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THE CHICAGO EAGLE,
ghc Chicago jSuciIc
PUBLISHED EVERY SATURDAY
Aa tadcpendent Newspaper, Fearless
INSCRIPTION RATES $2.00 PER YEAR
AOCIItt AU. COUUl'SICATIONS TO
104 Tcirro.stc uuildiso.
Talffhoncsi Main J"l 3 Auto. 31613.
"Vtheart Corntr Waihlngton St. and 5th Ave.
rIENRY P. DONOVAN, Editor and Publisher
BntfrrJ oi Scto-d ClaM Mattrr October II,
lM. at the Post Office at Chicago, IlltnoU, under
Act of March 3, 179. .
ESTABLISHED OCTOBER 5, 1889.
Incorporated under the Laws of
fip AMI bBMh
l7l9W III wmv'tkmr
EDITORIAL AND PERSONAL NOTES
Pungent Paragraphs on Live Topics, with Some
Comment on the Leading Men of the Day.
proposed provisions ,lt would bo un
lawful to oroct, enlnrgo or nltor nny
building, except residences not ex
ceeding two stories nnd minor struc
tures, without n permit from tho Btnto
building commissioner. For Chicago
builders it would require besides send
ing two sets of plans to tho city de
partment for approval, to Bend a sep
arnto set of plans to tho building de
partment of tho state to obtain tho
approval of that body.
By Henry P. Done van.
CHICAGO, JANUARY 18, 1913.
THE CITY AND THE BREWERS.
Alderman Henry D. Capltnln will bo
renominated nnd re-elected by tho vot
ers of tho Twenty-fifth ward. Ho Is
ono of tho best men In the City Coun
cil. Ho can bo found at all times
working In tho Interest of tho people.
There will bo lots of big propositions
coming beforo tho next City Council
and It Is able, energetic and far
Blghtcd men llko Henry D. Capltnln
who will bo needed there.
conditions. Aldermen Holding and
Kcnrns told of tho 400 miles of
streets and tho fact that only 20C
miles wero paved. Other speakers
wero Miss Nicholas, Mrs. W. H. Em.
erson, Dr. Bcllo Gurncy nnd Mrs.
Colonel Daniel Morlarlty would
mnko a good City Treasurer.
In Judge M. J. cTbouoghue tho San
itary District has secured an able and
honest man for its real estate attor
ney and expert.
Tho appointment of James C. Doo
ley, former justice of the peace, as
Assistant State's Attorney gives gen
It is a sad commentary upon tho
thoughtfulness as well as tho selfish
ness of many of our local public of
ficials that they pay so littlo attention
to tho attacks of tho "dry"" upon tho
The "drys." a body of misguided
dyspeptics whoso main object in llfo
Is to make others unhappy, aro on
gagod in another attempt to carry
through a few of their revenue-cutting
and personal liberty annihilat
ing schemes at Springfield.
The brewers are left to fight their
battle alone, notwithstanding the fact
that they are tho main support of the
city government and furnish the
money which enables it to maintain a
pollco force and other necessary de
partments. The local officials read of tho
growth In strength of the drys with
Indolence and laugh heartily at tho
tled-up conditions of things.
Should the "drys" triumph thero
may bo some tie-up that will not ap
pear funny at tho City Hall.
CHICAGO THE CONVENTION CITY.
Chicago as tho Ideal convention
city profits from tho fact because
Chicago business men wero gainers
to the extent of fCl.000.000 as a result
of the conventions held here in 1912,
according to a statement nindo by
Howard Elting, newly elected presi
dent of tho Chicago Association of
Commerce, In his Inaugural address
today In tho Hotel LaSallo. Mr. Elting
declared that tho local committee of
the association shared largely In bring
ing 1,924,000 convention visitors to
Chicago nnd that for 1913 nearly 200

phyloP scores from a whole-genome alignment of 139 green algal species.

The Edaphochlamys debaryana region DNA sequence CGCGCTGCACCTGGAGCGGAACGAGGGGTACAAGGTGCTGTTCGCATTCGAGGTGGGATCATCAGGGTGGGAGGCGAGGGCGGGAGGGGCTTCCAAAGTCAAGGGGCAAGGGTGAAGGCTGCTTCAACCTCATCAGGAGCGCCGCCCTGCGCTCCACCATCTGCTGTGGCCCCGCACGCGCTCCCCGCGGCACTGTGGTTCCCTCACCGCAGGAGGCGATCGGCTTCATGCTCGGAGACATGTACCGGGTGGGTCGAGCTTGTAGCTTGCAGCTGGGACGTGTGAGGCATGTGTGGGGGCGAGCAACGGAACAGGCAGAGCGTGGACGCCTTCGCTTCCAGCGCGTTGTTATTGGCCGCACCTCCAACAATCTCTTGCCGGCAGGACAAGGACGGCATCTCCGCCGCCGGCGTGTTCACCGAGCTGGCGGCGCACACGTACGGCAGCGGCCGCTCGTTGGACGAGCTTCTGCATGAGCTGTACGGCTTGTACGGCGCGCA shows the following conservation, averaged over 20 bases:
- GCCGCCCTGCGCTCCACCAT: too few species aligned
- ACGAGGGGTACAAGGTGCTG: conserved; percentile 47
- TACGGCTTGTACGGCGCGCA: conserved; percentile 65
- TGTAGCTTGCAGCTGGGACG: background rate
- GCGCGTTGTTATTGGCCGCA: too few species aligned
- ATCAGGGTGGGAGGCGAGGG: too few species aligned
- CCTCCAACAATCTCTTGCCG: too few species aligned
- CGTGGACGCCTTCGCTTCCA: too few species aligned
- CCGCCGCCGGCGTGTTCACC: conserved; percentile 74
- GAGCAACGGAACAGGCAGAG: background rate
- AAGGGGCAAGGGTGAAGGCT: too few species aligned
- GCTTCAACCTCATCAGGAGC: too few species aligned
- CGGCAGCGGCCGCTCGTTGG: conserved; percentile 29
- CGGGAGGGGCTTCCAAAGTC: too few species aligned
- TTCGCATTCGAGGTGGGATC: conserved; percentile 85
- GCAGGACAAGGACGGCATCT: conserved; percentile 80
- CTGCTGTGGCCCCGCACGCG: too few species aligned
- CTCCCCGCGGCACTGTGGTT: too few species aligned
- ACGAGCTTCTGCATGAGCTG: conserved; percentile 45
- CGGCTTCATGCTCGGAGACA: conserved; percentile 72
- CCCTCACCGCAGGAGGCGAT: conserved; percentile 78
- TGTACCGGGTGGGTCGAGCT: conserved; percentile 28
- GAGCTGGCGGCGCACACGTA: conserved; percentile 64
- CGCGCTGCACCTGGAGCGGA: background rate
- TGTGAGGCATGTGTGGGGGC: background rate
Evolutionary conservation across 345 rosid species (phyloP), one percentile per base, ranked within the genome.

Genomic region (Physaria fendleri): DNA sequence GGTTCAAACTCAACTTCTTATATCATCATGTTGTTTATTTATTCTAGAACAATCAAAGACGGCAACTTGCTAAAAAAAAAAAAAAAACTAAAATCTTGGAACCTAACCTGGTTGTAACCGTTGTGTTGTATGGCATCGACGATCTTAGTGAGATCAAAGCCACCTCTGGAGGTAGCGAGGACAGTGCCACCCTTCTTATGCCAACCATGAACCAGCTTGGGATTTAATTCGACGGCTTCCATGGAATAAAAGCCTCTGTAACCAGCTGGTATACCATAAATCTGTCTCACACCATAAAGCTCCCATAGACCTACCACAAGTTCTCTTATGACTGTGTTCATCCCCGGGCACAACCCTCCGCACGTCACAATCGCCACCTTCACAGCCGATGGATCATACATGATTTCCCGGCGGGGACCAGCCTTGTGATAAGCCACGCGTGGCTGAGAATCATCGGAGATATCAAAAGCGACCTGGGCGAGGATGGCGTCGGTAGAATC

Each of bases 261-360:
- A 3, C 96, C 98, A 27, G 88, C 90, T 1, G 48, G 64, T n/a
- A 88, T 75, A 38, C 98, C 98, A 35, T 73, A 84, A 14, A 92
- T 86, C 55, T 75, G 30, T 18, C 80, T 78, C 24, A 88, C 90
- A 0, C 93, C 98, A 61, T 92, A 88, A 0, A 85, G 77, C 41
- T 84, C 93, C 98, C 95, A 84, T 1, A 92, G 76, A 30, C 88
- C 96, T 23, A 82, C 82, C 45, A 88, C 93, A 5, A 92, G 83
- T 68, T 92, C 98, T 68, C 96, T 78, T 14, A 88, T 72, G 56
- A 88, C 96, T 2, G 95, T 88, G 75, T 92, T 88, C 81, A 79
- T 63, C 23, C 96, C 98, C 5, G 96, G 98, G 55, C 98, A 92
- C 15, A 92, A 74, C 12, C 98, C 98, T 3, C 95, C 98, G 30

conventions hnvo already been booked
with tho association.
Mr. Eltlng's address was given at
the annual luncheon of tho association
in tho banquet hall on tho nineteenth
floor of tho Hotel LaSallo. Other now
officers who wero Installed wero:
Vice-president, Interstate division
Edwin E. Gore.
viro-nrpatdent. civic Industrial di
vision W. W. Buchanan.
Vice-president, local division W. K.
Vice-president, foreign trade division
J. J. Arnold.
General secretary Elmor T. Stev
ens. General treasurer Joseph It. Noel.
Mr. Elting declared thnt tho erec
tion of an Association of Comraorco
building was ono of tho projects which
the now administration would push
actively In 1913. Ho added that-thls
should not bo done, however, until the
association had aided the city to pro
cure from tho state legislature powers
which will glvo it tho right to self
government. "A broadening charter Is a dlro
necessity If wo aro to como Into our
own ns a first class city nnci noi wan
along masquerading In the castoff gar
ments of a country vlllngo," Bald Mr.
"It is Imperative that Chicago s
charter should bo so broadened as
moro adequately to fit Its particular
needs, ns distinguished from tho par
ticular local needs of tho smaller
cities of tho state, nil of which now
havo tho samo charter limitations. In
general tho charter should provide
that tho city may leglslato for, man
age and control those matters which
aro local and peculiar to Chicago and
with which tho remainder of tho state
has no special Interest or concern."
A 8TATE BUILDING DEPARTMENT.
Establishment of a state building
department, which would havo super
vision of all building construction
work In tho stato and would require
the Chicago city building department
to comply with Its regulations, is to
bo recommended In the report to tho
legislature of tho commission appoint
ed some time ago by Gov. Doneon to
rovlso and codify tho building laws of
tho Htato. Tho commission has al
most comploted Its report, tho pro
visions of which today formed a topic
of Interest among offlclals of the city
It Is proposed to havo a btate build
ing commissioner, appointed by tho
governor, at a salary of $5,000 a year
for a term of four years, who shall
have general supervision of tho stato
department of buildings. Under the
William E. Mason, the popular Chi